McDonald’s New Archburger Could Be a Big Hit


There’s good reason to believe McDonald’s (NYSE: MCD) is finally in tune with its customer. The latest example that the fast-food king “gets it” is the announcement the burger chain will be testing a fresh beef burger called the Archburger.

Where’s the beef?

Although its name harkens back to the chain’s failed Arch Deluxe that was introduced in the 1990’s, this new burger proves McDonald’s is intent on winning back the half-billion customers it’s lost over the last five years.

McDonald's drive-through in Denton, Texas

Image source: McDonald’s.

McDonald’s made a commitment last year to go national with fresh beef Quarter Pounder burgers even though it was reportedly a logistical nightmare that required two years of planning and dozens of people from in and outside of the company to make it happen. By mid-2018, the rollout should be complete.

Now the burger king is testing out a new fresh beef burger that should have wide appeal because of the better ingredients it includes, which has become a hallmark of McDonald’s positioning lately, and a cheap price. It’s reported the Archburger with cheese, pickles, onions, and its unique Arch sauce — a mustard and mayo combo — will retail for $2.19, favorably priced compared to a Quarter Pounder with cheese that goes for $3.79 or a Big Mac at $3.99.

Fleeing the makeover

McDonald’s estimates it lost some 500 million customers between 2013 and 2016, as traffic at its restaurants declined for four consecutive years, something not even its vaunted all-day breakfast menu was able to reverse. Yet through the first three quarters of 2017, guest counts are 2% higher than they were in the year-ago period and the burger shop looks ready to end the year with an increase.

While McDonald’s has in the past sought to emulate the likes of fast-casual chains like Shake Shack  and In-n-Out Burger, much to its detriment because it introduced esoteric items like kale bowls, lobster rolls, and pricey sirloin burgers, the Archburger has the potential to succeed because it can appeal to a wider audience, those with more refined tastes as well as those simply looking for a good meal at a reasonable price, which has always been McDonald’s target demographic.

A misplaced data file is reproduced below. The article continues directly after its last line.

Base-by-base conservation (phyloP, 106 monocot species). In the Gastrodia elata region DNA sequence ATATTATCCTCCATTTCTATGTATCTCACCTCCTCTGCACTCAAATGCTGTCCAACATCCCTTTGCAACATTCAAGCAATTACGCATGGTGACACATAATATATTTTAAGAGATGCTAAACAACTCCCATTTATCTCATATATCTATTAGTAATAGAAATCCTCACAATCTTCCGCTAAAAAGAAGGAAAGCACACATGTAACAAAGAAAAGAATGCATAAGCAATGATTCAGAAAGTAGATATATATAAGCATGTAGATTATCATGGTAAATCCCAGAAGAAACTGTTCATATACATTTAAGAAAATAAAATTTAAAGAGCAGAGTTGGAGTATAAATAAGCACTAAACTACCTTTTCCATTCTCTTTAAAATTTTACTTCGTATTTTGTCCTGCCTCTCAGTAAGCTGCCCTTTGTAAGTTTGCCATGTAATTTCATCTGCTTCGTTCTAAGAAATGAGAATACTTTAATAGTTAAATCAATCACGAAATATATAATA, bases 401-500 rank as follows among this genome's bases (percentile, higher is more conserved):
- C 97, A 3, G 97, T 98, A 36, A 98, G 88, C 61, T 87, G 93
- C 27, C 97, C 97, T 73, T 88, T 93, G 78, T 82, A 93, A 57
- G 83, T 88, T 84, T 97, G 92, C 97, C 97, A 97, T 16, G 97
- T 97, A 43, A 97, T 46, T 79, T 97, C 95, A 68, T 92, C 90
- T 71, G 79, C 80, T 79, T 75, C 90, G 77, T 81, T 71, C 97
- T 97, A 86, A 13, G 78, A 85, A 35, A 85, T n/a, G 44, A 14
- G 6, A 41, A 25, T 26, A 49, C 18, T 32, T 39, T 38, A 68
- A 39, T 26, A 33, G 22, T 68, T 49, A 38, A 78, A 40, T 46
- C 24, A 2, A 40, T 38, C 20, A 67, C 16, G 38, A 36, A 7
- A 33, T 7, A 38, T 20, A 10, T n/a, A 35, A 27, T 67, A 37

While the Arch Deluxe was similarly positioned for the most part, it failed because it was more expensive than most of the items McDonald’s offered at the time. Now the Archburger fits neatly into its tiered value meal strategy that offers menu items at $1, $2, and $3.

These types of bundled options are popular with customers not only at McDonald’s, but also Burger King and Wendy’s (NASDAQ: WEN) , which just expanded its own 4 for $4 menu to include eight different items.

Overarching opportunity

There are still risks associated with expanding fresh beef to more products. Although the Archburger will be a burger that’s one-sixth of a pound — a move that lets McDonald’s stretch just how many burgers it can get out of the meat — inflation is starting to creep back up and ground beef prices are moving higher, even if they’re lower than they were a year ago. While no one is expecting prices to soar like they did several years ago, it could still crimp profits.

Nevertheless, Wendy’s gained sales with its bundled offerings and added to them items like the Double Stack, regardless of the price of beef, because it said it wanted to create “compelling reasons” for people to visit. McDonald’s can do the same with its fresh beef Quarter Pounder and Archburger.

It seems to have taken McDonald’s a few years and several false starts to align itself with its core customer, but as it continues to drill down into the value end of its menu, it’s managed to find more than a few winners. The Archburger should appeal to those who frequent fast-casual chains for their own fresh beef burgers as well as those who are price sensitive. It could be a hit for the chain, and could lead McDonald’s to take it national too.

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Rich Duprey has no position in any of the stocks mentioned. The Motley Fool is short shares of Shake Shack. The Motley Fool has a disclosure policy .

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